Orientation aside, the U7 holds a big advantage over smartphones with embedded projectors in that it isn’t too big. The projector doesn’t extend past the edge of the U7 because most of the module is built into a small bump on the back of the device. That bump houses speakers and the rear-mounted camera as well as the internal workings of the projector. Because the Texas Instruments chip powering the projector is so small—it’s roughly the size of a Tic Tac despite packing millions of micro mirrors—the bump is barely a nuisance. Strangely though, the U7 has a protruding strip on the bottom of the back. It’s likely there so the device will lie flat when placed on its back. But without it, the projector might be at a better angle. As it stands, you’ll need to find something to prop up the front of the tablet to project from a flat surface.
At $299, the U7 isn’t ridiculously priced but it still runs a fair bit more than other more functional 7-inch tablets. On top of that, it’ll be tough to find it outside of SmartDevice’s website and some small online retailers—though a rep for the company says SmartDevices expects to the see the U7 on Amazon before too long.
Where the U7 literally shines is with its projector. Not only in the projector’s performance—which is more than adequate—but in its ability to blend the projector into the standard build of a small tablet. On any given consumer tablet, an embedded pico projector might be tenth on the list of most used features. But if it’s possible to tuck it into the body of the tablet so it’s basically out of sight until you need it—like the U7 has done—then there’s no reason we won’t see it popping up in more tablets in the future.


Saturday, October 12, 2013

New Video From Microvision

Those of us who have seen the Gen2 in action know.. it's much better than the gen1.

Friday, October 11, 2013

2014 Mini Cooper

It's looking a lot like Microvision is in the 2014 Mini Cooper

"Model gains several new safety features

MINI has released new details about the 2014 Cooper, ahead of its debut on November 18th.
First and foremost, the model will be offered with a new head-up display that projects information onto a small folding screen on the dashboard. It can show the vehicle's speed, navigation instructions, entertainment information (ie: music track or radio channel) and various alerts...."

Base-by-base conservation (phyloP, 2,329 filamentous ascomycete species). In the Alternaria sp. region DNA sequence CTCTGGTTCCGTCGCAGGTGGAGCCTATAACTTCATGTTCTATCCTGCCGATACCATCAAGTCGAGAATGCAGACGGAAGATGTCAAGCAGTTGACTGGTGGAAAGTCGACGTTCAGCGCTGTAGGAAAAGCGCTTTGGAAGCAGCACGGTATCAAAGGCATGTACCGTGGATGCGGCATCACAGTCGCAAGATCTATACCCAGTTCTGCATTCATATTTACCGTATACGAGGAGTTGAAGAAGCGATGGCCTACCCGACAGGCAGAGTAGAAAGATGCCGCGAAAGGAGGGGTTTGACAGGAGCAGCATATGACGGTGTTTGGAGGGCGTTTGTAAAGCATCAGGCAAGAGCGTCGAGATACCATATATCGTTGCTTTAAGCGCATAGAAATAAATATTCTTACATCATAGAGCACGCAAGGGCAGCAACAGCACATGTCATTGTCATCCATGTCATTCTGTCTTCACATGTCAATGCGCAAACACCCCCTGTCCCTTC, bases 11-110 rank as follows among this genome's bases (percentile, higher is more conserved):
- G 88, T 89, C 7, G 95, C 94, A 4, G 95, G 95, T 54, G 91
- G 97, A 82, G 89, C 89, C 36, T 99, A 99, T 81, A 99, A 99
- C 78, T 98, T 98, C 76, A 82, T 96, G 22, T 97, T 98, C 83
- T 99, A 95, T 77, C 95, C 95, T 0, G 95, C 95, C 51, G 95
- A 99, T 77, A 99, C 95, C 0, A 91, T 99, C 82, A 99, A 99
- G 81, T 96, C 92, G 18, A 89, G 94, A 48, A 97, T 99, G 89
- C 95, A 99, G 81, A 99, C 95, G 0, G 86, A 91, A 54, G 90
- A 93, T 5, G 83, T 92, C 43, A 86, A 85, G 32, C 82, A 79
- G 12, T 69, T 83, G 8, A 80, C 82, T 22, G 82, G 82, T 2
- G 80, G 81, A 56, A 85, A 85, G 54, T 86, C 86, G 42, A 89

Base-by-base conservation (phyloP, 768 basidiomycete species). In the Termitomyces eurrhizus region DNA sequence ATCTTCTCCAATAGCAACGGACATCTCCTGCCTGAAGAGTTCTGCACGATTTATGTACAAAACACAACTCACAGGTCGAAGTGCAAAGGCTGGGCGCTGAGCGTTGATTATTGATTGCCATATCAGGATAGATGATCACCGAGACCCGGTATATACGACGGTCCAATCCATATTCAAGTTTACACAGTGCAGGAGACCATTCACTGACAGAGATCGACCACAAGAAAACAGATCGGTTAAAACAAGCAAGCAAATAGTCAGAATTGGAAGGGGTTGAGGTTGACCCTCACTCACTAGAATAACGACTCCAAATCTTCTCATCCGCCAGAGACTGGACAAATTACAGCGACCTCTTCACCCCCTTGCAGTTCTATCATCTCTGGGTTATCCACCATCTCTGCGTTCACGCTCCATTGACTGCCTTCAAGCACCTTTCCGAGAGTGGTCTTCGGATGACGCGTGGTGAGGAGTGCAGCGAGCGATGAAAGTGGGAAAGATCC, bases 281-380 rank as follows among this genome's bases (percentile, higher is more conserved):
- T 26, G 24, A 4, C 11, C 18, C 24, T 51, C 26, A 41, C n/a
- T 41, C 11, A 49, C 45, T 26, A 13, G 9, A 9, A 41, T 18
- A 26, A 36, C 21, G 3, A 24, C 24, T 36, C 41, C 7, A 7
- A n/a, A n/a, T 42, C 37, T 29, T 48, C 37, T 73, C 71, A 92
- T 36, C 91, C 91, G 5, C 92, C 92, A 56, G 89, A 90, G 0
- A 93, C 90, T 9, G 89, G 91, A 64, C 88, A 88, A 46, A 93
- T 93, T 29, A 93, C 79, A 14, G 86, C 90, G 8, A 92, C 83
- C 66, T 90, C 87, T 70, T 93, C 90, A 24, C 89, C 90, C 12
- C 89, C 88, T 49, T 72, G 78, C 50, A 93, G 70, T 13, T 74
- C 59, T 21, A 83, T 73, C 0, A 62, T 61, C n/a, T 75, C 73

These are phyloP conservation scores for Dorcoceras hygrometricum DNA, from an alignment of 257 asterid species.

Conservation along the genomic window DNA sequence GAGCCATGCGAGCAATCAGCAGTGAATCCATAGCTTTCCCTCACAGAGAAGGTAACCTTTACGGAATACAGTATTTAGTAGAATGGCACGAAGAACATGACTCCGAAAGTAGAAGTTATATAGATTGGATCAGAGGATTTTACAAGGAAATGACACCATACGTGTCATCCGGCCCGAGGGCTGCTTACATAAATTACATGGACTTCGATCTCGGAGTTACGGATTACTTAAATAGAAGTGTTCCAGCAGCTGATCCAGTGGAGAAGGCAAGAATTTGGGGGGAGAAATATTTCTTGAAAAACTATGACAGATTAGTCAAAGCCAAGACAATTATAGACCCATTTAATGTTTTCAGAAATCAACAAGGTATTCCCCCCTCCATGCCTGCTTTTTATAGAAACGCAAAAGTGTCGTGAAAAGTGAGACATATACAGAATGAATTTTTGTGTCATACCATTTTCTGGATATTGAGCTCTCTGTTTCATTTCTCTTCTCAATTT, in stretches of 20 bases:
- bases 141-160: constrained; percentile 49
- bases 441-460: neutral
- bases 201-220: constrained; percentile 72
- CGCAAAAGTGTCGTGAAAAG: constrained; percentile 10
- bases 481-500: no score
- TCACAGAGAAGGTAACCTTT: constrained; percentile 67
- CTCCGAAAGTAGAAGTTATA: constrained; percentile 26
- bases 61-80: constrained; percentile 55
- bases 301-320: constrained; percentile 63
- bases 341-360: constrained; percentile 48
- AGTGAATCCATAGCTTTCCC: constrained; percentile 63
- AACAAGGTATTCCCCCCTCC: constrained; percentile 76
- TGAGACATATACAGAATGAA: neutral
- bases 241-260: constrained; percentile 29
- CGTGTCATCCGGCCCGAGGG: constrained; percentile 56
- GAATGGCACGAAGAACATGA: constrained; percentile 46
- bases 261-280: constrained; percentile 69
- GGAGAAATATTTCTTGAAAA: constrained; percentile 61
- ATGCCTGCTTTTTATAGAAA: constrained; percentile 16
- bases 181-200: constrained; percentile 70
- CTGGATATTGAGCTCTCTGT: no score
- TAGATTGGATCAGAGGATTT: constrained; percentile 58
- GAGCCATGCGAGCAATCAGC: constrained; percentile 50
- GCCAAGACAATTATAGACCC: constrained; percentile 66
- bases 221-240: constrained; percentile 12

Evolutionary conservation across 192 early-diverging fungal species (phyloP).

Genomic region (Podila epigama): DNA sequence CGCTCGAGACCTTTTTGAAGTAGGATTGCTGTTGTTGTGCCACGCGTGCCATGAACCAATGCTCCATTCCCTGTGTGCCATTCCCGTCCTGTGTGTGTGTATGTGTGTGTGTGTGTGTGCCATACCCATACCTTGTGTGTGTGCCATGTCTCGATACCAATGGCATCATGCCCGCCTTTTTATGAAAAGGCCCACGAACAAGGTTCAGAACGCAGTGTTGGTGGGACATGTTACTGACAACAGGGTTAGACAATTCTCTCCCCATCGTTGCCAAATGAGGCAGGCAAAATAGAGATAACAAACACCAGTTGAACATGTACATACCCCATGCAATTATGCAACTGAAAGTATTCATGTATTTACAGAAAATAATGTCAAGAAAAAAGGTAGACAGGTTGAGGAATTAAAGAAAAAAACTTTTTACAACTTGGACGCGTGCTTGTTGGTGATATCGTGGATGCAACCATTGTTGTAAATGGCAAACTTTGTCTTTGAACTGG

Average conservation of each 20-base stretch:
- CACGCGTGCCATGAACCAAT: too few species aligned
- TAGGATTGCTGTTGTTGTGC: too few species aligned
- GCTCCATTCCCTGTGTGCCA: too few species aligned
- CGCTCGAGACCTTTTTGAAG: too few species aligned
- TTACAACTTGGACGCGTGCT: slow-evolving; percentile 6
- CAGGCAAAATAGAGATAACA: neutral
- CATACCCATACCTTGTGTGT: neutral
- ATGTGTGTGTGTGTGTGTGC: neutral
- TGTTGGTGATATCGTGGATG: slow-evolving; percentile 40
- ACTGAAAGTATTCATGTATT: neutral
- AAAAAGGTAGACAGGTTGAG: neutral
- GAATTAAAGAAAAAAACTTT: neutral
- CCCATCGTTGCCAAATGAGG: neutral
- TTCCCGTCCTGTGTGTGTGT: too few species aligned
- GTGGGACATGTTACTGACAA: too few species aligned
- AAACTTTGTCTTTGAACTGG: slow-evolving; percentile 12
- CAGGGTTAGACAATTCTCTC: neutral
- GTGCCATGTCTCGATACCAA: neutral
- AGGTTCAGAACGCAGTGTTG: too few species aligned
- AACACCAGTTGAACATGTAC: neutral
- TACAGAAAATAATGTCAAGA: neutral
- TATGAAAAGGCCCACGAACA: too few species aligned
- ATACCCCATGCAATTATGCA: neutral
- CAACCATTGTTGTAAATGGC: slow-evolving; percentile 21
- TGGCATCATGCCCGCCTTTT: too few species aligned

2014 MINI Cooper 10.10.2013

Full Article from World Car Fans

Article from CNet


Wednesday, October 9, 2013

Tiniest Car Chase

...relocated this video today...

It does show another use for an infinite focus PicoProjector.

Picoprojectors will be used in a lot of ways that we haven't thought about yet. This is one.

Monday, October 7, 2013

Automobile Infotainment --- an area for PicoP to shine

The dashboard in 2013
And the dashboard in 2001
Compared to many high-technology markets—such as wireless communications—time often seems to progress slowly in the automotive business, with even a period of 10 years sometimes bringing only incremental changes to cars.
However, that all has changed during the past decade, as new infotainment technology has completely revolutionised cars and the automotive business as whole, according to the Automotive Technology Portals and Services from IHS.
As sweeping as these changes have been, they are set to be eclipsed by events during the next decade, as a new wave of technologies sweeps through the market.
“The radical changes wrought by the rise of infotainment technology are dramatically illustrated by the transformation of automotive dashboards during the past 10 years,” said Ben Scott, technology solutions analyst for IHS Automotive.
"In 2002, an owner of a new Ford Focus gazed down upon a proprietary dashboard that had no connectivity and that was adorned only with an AM/FM/CD music player.
"In 2012, the proud owner of a new Focus beheld a dashboard rich with infotainment features, including multiple displays, a wealth of apps and services and various means of connectivity. The major question that automakers need answered now is, ‘What will the Focus dashboard of 2022 look like?’”.....

Full Article Here

Wednesday, October 2, 2013

PC Gaming Headset

Introducing Real-World Advice For pc gaming headset

October 1, 2013 | Author:  | Posted in Software
Recently they have become more cost efficient, mostly because of new editions or series of gaming accessories hitting the market, causing the price in older versions to decrease. Ventrilo server hosting puts players at an benefit in relation to gaming strategy. These Xbox 360 headsets are driven by USB so there’s no need for batteries or AC adapters. By using a hand-held pico projector in combination with a laser pointer, image software and a webcam, the ability to control entire computer systems by the means of a laser pointer have been proven. You can get surround sound form a stereo headset if you use a virtual surround sound device like the SIIG USB Sound – Wave 7. The head band adjusts for larger or smaller heads and has a nice range which for me amounts to being able to go smaller because most headsets fit larger on my head.
What is more, the service sound and visual quality are excellent. While different people perceive sound differently, you can use these few guideline to distinguish a headset with good sound quality from a bad one. A further fantastic unique aspect this headset supplies is the tremendous substantial ear cups make this unit good for gamers with substantial ears (far more widespread criticism than you might feel). Sporting atmospheric LED lighting, thе XANTHOS Stereo Console Gaming Headset should be аble to deliver sensational stereo sound around the PS3, Xbox 360 system and PC. Now with enhanced chat, video and voice communications, a snazzy looking interface in keeping with Windows Vista, and sharing facilities, users of Live Messenger now have even more choices. This accessory provides for an easier and more productive connectivity.....

Full Article